Menoufia Medical Journal

: 2018  |  Volume : 31  |  Issue : 1  |  Page : 354--364

Assessment of Echinacea purpurea and mefloquine in treatment of Schistosoma mansoni

Wafaa M El-kersh1, Azza H Mohamed2, Amany A Rady1, Ismail M Moharm1, Ahmed S Mahdy1,  
1 Medical Parasitology Department, Faculty of Medicine, Menoufia University, Egypt
2 Zoology Department, Faculty of Science, Menoufia University, Egypt

Correspondence Address:
Ahmed S Mahdy
Medical Parasitology Department, Faculty of Medicine, Menoufia University


Objective To assess the effect of combined Echinacea purpurea (EP) and mefloquine (MQ) in the treatment of experimental Schistosoma mansoni infection. Background Schistosomiasis is a prevalent parasitic disease in tropical and subtropical areas caused by the flatworm S. mansoni. Several medications are used in the treatment of schistosomiasis. Praziquantel (PZQ) is the drug of choice because of its safety and broad-spectrum activity. Materials and methods The current study was carried out on 120 laboratory-bred Swiss albino female mice. They were classified into six groups: group I (control), group II (PZQ treated), group III (MQ treated), group IV (EP treated), group V (PZQ and EP), and group VI (MQ and EP). Evaluation was done parasitologically using the worm count technique, ova count technique in intestine and liver, and oogram pattern and histopathological examination of liver sections for assessment of granuloma size and diameter. Moreover, electron microscopic changes of the adult worms were evaluated. Results The highest worm burden reduction of male (79.41%), female (82.28%), couples (86.6%), and total (92%) worms was obtained in the combined MQ and EP treated group. The highest reduction in the mean number of ova count/g tissue in either the intestine (93%) or the liver (89%) was detected in MQ and EP treated group. In combined treated groups, the highest percentage of reduction in the immature and mature eggs was detected in the group MQ and EP; it was 9.16 ± 4.11 and 5.25 ± 2.56, respectively. Moreover, there was an increase in the percentage of dead eggs (85.58 ± 6.43). The highest reductions in hepatic granuloma diameter and number were seen in the combination of MQ and EP at 67 and 85%, respectively (P < 0.001). The scanning electron microscopy examination revealed that the tegument of male worms recovered from MQ-treated mice showed loss of spines, severe corrugation, and extensive blebbing, whereas the tegument of the adult males recovered from mice treated with EP showed flattening of tubercles, loss of spines, and extensive blebbing with start of sloughing. Conclusion MQ has effective schistosomicidal properties through reduction of worm burden and tissue egg load. Moreover, EP extract showed promising antischistosomal activity on S. mansoni-infected mice. It is recommended to study the exact mechanism of action of EP on S. mansoni and its possible effects on other parasitic infections.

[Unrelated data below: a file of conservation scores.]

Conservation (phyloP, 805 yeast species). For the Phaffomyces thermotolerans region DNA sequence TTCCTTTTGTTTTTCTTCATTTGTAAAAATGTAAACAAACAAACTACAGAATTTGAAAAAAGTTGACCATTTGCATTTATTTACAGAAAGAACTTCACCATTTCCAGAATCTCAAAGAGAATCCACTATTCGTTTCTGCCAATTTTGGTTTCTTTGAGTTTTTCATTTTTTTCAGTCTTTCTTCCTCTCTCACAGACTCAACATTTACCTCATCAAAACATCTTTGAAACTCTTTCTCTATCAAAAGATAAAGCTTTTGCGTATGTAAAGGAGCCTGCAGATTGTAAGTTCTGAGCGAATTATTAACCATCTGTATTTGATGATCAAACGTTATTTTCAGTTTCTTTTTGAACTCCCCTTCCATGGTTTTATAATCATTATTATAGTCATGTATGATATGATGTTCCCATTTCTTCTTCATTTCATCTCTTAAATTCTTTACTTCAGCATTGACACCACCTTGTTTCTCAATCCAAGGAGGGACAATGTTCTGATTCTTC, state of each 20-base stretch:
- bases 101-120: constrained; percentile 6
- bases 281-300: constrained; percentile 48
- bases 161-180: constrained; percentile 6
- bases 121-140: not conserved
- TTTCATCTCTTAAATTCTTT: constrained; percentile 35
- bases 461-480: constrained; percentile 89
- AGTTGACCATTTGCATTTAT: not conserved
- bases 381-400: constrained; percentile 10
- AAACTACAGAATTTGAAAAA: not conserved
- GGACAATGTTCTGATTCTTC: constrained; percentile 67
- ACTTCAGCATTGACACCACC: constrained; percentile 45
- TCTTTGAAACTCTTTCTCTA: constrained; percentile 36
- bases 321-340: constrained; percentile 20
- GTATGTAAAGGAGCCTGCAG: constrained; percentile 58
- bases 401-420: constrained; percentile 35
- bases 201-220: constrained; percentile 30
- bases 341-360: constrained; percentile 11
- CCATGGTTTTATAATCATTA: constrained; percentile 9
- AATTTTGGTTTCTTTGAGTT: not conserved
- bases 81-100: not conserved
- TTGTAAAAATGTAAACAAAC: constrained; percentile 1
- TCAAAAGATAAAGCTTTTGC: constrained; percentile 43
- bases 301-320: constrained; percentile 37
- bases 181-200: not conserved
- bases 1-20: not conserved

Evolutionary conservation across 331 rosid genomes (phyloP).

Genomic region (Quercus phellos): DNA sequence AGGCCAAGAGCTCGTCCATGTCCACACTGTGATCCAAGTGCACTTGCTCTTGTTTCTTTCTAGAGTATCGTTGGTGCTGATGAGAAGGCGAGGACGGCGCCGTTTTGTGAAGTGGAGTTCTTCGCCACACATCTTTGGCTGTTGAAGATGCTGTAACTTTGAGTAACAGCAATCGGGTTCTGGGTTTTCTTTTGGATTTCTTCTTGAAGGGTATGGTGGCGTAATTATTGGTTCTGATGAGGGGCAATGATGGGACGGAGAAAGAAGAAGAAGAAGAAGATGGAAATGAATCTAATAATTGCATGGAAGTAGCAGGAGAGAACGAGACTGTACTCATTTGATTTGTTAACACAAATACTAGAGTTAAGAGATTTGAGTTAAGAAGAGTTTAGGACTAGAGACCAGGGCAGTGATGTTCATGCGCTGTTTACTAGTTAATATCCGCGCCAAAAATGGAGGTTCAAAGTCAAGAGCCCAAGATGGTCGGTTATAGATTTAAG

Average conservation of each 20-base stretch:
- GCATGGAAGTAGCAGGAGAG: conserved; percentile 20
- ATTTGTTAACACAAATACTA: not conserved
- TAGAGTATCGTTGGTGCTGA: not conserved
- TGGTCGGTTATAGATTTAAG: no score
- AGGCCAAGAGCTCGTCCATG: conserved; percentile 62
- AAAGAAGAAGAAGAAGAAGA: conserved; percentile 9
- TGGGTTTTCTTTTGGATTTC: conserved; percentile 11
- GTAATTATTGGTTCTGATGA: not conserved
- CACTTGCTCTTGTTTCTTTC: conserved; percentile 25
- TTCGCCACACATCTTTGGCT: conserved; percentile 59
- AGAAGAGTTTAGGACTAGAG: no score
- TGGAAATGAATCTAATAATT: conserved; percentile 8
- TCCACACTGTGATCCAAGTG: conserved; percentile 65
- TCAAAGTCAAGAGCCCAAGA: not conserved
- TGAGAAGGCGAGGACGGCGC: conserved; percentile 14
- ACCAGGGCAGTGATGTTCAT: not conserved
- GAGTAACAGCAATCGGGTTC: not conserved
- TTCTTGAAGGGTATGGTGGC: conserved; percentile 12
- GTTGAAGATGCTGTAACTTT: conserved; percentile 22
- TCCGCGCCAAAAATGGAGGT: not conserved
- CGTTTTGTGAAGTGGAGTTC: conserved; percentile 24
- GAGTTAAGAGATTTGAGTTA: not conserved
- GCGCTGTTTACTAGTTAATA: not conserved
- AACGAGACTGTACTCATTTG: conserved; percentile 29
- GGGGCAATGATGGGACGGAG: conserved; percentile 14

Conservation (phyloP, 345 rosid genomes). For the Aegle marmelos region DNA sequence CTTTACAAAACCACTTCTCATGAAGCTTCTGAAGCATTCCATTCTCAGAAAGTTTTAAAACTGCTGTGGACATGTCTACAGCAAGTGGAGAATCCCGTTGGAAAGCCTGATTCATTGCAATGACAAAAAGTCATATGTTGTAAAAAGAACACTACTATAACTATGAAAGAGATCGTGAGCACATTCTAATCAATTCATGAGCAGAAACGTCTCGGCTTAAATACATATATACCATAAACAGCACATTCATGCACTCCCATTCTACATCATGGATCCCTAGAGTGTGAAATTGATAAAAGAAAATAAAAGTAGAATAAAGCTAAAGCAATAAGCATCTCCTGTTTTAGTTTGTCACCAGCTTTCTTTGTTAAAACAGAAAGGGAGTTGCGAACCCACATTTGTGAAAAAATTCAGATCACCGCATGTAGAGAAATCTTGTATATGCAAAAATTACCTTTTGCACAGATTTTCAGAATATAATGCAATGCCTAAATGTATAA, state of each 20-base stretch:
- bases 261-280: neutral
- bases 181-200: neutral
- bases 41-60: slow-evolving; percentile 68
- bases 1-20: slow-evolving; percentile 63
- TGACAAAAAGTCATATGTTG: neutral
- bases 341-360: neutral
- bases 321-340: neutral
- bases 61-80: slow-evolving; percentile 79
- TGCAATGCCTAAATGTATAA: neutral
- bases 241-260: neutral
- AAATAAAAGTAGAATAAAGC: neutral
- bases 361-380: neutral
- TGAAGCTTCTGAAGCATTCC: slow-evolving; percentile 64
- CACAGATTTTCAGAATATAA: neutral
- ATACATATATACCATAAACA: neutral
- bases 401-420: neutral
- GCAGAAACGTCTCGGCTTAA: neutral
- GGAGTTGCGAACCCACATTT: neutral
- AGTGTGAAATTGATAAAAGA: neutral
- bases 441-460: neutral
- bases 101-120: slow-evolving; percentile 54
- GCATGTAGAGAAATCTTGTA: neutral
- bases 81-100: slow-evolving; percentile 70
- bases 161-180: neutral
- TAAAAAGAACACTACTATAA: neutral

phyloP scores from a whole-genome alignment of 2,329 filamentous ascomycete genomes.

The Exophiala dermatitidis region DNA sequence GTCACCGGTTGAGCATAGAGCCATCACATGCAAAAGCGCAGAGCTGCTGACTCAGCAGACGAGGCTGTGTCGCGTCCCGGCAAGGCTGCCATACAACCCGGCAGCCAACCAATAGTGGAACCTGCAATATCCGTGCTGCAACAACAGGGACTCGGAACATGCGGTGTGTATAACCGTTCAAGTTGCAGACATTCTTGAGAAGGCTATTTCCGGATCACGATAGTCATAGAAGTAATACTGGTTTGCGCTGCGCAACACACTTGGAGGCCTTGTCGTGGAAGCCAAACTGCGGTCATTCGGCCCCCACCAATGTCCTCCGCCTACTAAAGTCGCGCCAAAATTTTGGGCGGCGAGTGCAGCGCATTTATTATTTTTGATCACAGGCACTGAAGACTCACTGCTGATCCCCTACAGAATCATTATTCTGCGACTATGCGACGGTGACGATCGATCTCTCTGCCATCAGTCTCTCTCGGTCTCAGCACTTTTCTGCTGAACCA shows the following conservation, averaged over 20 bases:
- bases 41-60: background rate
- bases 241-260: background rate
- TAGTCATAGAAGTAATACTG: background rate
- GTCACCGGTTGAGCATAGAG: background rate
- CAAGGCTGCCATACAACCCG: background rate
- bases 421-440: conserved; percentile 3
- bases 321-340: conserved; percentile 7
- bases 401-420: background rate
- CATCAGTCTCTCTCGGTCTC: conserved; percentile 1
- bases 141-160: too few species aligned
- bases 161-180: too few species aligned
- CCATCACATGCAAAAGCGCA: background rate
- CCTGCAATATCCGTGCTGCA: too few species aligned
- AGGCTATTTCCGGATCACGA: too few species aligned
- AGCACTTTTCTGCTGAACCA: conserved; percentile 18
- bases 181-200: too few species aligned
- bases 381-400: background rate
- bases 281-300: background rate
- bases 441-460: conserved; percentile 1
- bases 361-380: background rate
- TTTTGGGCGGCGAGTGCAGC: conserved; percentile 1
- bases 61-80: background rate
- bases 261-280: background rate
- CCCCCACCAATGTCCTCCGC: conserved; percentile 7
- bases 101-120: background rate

How to cite this article:
El-kersh WM, Mohamed AH, Rady AA, Moharm IM, Mahdy AS. Assessment of Echinacea purpurea and mefloquine in treatment of Schistosoma mansoni.Menoufia Med J 2018;31:354-364

How to cite this URL:
El-kersh WM, Mohamed AH, Rady AA, Moharm IM, Mahdy AS. Assessment of Echinacea purpurea and mefloquine in treatment of Schistosoma mansoni. Menoufia Med J [serial online] 2018 [cited 2020 Mar 30 ];31:354-364
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Schistosomiasis is a prevalent parasitic disease in tropical and subtropical areas, which accounts for the second place in terms of socioeconomic and public health burden [1],[2]. Pathology associated with Schistosoma mansoni results primarily from the accumulation of parasite eggs giving rise to hepatomegaly that may be superseded by extensive liver fibrosis [3]. Each year schistosomiasis afflicts up to 600 million people in 74 tropical and subtropical countries; of whom, more than 30 million experience associated severe morbidity, causing 155 000 deaths annually, predominantly in the developing world [3].